Responses in Peking Ducks

Over the last decade, the market for poultry meat has grown considerably, particularly for duck meat. Weight gain and feed conversion potential of the Peking duck has improved substantially. In 1998, ducks produced in Germany achieved a body weight of 3650 g and a feed conversion ratio of 2.10 kg kg-1 within only 7 weeks (Bons, 2000). Breast meat yield as a percentage of carcass increased from 9.0% to 16.6%. This enormous genetic progress, especially in meat or protein deposition, should be reflected in feed formulation, particularly in adjusted amino acid supply. Published information on this topic is scarce, therefore a set of experiments conducted at the University of Halle, Germany (Bons, 2000), is reported here in order to put them into perspective with the concept developed for the broiler data.

The biological data obtained from this project were recalculated, including important economic parameters such as cost of feed and amino acids to predict how amino acid supply might affect overall profitability. In each experiment, a total of 240 male 21-day-old ducklings were distributed to six dietary treatments includ-

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Fig. 25.9. Relative responses to graded dietary Thr levels (two broiler late finisher experiments, approx. 42-56 days of age), (a) Weight gain; (b) feed to gain ratio; (c) breast meat yield (% of live weight).

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  1. 0 g kg-1 Thr Feed cost US$160 H
  2. 9 g kg-1 Thr Feed cost US$140 H
  3. 7 g kg-1 Thr Feed cost US$120 H
  1. 50 -| 2.40 -2.30 -2.20 -2.10 -2.00 -1.90 -1.80 -
  2. 0 g kg-1 Thr Feed cost US$160 H
  3. 9 g kg-1 Thr Feed cost US$140 H
  4. 7 g kg-1 Thr Feed cost US$120 H
Thr Thr cost US$ 3.80 kg-1

Minimum = 6.9 g kg-1 Thr Thr cost US$ 3.30 kg-1 -1-1-

Minimum = 6.9 g kg-1 Thr Thr cost US$ 3.30 kg-1 -1-1-

Fig. 25.10. Effect of increasing Thr levels on feed cost kg-"1 breast meat in late finishing broilers 42-56 days of age at changing prices for feed or L-Thr. (a) Feed cost kg-"1 breast meat, feed cost set at US$120/140/160 ton-1, (b) Feed cost per kg-"1 breast meat, cost of supplemental L-Thr set at US$2.80/3.30/3.80 kg-1.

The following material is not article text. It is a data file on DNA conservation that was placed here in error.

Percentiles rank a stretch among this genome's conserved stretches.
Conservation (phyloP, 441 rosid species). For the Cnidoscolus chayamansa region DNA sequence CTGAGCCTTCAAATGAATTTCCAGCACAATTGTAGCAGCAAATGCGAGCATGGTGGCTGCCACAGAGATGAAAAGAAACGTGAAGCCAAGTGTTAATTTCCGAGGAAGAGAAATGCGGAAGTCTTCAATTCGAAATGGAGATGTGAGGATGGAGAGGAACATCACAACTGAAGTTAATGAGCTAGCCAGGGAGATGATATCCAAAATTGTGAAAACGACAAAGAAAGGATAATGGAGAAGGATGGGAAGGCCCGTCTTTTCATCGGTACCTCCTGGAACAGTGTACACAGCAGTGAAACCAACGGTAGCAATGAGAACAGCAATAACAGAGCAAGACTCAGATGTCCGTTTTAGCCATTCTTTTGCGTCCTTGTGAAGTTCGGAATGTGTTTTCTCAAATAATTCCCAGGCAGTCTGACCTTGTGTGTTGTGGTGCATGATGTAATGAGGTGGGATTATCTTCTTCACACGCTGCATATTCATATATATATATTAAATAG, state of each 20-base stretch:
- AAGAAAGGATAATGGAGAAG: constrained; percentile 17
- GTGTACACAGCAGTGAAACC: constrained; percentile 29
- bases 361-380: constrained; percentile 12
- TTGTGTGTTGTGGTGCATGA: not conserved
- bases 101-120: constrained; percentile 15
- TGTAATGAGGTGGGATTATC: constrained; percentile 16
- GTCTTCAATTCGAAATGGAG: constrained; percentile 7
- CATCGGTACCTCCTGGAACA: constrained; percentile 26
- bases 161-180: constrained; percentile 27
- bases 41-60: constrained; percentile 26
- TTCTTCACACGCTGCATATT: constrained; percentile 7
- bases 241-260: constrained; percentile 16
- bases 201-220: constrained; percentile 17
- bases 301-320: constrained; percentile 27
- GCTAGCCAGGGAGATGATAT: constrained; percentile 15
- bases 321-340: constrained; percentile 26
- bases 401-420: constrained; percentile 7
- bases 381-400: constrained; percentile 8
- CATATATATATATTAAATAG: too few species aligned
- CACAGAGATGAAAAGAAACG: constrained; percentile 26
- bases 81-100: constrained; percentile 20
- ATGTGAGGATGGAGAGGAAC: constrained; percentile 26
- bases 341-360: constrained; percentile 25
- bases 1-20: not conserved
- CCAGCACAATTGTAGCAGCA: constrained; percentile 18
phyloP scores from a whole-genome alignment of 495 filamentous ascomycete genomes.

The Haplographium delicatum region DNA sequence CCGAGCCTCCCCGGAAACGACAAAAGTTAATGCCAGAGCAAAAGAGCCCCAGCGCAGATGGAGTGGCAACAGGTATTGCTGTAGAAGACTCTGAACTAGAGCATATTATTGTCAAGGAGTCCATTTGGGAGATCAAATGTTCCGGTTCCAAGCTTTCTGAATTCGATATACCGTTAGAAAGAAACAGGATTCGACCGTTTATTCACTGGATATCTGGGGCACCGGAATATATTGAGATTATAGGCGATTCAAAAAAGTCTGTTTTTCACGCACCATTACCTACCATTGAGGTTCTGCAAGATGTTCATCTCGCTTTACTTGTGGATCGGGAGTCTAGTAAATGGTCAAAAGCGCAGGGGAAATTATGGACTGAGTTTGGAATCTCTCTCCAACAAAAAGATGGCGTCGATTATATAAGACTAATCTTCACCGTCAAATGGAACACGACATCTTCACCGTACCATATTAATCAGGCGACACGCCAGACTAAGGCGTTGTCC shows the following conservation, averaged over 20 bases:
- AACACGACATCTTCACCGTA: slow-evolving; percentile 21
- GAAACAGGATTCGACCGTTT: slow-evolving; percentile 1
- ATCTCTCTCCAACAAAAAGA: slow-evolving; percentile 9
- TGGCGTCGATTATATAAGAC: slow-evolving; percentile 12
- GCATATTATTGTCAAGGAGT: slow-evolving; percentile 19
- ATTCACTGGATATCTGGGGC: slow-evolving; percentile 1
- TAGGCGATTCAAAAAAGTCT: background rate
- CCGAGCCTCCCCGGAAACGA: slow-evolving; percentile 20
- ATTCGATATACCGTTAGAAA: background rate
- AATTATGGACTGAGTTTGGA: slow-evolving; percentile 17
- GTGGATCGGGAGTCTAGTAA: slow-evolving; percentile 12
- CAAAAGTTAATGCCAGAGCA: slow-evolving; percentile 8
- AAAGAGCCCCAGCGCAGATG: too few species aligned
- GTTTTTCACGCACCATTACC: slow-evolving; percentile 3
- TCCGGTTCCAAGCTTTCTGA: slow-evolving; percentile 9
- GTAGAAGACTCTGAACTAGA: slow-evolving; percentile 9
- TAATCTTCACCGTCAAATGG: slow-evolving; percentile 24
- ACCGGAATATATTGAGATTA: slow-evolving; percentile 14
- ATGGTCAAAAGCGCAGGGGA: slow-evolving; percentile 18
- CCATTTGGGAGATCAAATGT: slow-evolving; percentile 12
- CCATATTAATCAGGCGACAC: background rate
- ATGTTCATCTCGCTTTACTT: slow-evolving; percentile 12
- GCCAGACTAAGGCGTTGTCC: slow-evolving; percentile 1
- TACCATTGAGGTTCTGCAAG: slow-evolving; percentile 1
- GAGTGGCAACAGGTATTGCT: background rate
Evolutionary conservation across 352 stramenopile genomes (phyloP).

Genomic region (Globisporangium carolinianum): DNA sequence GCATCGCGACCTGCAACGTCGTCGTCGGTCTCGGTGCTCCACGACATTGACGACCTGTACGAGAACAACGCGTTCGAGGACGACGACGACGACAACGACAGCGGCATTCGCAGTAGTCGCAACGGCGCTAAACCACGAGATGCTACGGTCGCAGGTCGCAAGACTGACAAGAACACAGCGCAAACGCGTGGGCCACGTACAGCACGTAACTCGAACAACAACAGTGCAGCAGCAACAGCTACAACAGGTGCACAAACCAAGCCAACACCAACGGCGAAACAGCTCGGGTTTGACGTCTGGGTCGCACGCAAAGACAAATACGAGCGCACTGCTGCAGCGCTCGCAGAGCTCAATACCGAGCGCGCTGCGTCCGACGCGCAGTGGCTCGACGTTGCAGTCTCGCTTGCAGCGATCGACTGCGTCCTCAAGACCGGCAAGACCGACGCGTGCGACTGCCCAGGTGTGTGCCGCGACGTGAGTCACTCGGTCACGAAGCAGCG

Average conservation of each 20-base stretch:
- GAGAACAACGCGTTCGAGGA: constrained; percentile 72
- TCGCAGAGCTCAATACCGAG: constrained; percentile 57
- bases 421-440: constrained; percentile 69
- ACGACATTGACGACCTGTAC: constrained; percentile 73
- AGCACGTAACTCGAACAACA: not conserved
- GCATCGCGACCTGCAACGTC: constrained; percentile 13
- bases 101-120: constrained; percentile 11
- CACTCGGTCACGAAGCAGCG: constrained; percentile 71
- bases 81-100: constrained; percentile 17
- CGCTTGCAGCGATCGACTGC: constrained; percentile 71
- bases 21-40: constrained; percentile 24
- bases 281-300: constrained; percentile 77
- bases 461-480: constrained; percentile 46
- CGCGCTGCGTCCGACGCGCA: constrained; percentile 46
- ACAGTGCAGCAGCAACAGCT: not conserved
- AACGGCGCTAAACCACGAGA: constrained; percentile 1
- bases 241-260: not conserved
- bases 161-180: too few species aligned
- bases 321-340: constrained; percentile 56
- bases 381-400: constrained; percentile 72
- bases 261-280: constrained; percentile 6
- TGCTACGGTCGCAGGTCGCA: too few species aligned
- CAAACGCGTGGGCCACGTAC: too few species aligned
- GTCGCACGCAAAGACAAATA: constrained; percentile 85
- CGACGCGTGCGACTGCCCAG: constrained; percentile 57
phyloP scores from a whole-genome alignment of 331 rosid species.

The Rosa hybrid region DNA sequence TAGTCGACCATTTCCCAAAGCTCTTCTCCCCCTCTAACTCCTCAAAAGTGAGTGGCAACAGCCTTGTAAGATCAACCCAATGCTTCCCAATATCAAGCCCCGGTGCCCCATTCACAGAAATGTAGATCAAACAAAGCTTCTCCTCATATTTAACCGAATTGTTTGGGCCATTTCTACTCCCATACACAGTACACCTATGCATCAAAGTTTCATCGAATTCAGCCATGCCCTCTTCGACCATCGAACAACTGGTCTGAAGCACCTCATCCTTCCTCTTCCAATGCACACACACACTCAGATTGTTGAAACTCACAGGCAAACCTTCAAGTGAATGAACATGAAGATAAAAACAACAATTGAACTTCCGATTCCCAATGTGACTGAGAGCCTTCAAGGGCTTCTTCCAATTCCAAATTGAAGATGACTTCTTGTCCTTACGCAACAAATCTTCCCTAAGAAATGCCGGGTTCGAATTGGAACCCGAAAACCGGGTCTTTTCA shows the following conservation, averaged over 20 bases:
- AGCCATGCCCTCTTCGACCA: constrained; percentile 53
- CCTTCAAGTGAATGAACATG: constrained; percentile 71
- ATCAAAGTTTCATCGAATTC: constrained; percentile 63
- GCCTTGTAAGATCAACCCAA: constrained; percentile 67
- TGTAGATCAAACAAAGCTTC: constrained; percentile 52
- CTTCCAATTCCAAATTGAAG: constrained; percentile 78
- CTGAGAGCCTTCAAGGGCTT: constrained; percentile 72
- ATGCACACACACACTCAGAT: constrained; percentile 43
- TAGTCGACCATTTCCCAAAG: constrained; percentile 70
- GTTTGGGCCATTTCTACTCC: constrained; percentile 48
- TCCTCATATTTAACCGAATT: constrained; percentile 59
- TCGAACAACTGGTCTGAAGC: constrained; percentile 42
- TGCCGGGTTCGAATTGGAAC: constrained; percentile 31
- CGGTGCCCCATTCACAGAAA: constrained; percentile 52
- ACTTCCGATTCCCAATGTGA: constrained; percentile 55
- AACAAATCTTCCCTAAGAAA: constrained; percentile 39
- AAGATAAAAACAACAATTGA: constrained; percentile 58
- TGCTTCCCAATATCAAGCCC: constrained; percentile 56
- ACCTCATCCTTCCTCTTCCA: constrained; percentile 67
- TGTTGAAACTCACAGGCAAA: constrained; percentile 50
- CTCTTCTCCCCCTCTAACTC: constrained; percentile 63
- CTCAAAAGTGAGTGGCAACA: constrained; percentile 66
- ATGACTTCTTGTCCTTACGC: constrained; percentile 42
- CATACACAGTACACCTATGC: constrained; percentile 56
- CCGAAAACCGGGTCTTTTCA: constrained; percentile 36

ing one basal diet and five diets with graded inclusion levels of the respective amino acid. The diets were generally maize-wheat-soybean meal-based. Crude protein and energy content of the grower diets were about 205g kg-1 and 12.6 MJ ME kg-1, respectively.

As shown in Figs 25.13-25.18, birds consistently responded to increasing dietary amino acid content, confirming the deficiency of the basal diets for the respective amino acid. Following the 'law of diminishing returns', performance improved non-linearly with increas ing supplementation level. The magnitude of the responses was different between the trials, indicating a varying degree of deficiency of the basal diets. The strongest increase in weight gain due to supplementation was found in the Lys trials, whereas growth rate in the Met trial showed only a slight effect. However, whereas the basal diet was only slightly deficient in ducks aged 21-42 days with respect to weight gain, the asymptote for feed conversion ratio was not even achieved at the highest Met+Cys level (Fig. 25.13).

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| | cost kg-1 feed | | cost kg-1 live bird | H cost kg-1 breast meat Fig. 25.11. Effect of different dietary Met+Cys levels on overall profitability in an integrated broiler operation.

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0.8983

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cost kg-1 live bird

  1. 5 g kg-1 Lys cost kg-1 breast meat
  2. 25.12. Effect of different dietary lysine levels on overall profitability in an integrated broiler operation.

The results of the carcass evaluation performed with birds in the Met+Cys experiment are presented in Fig. 25.14. There was a relevant response to dietary Met+Cys, however, with some variation resulting in the weakest R2 of 0.56 within this data set.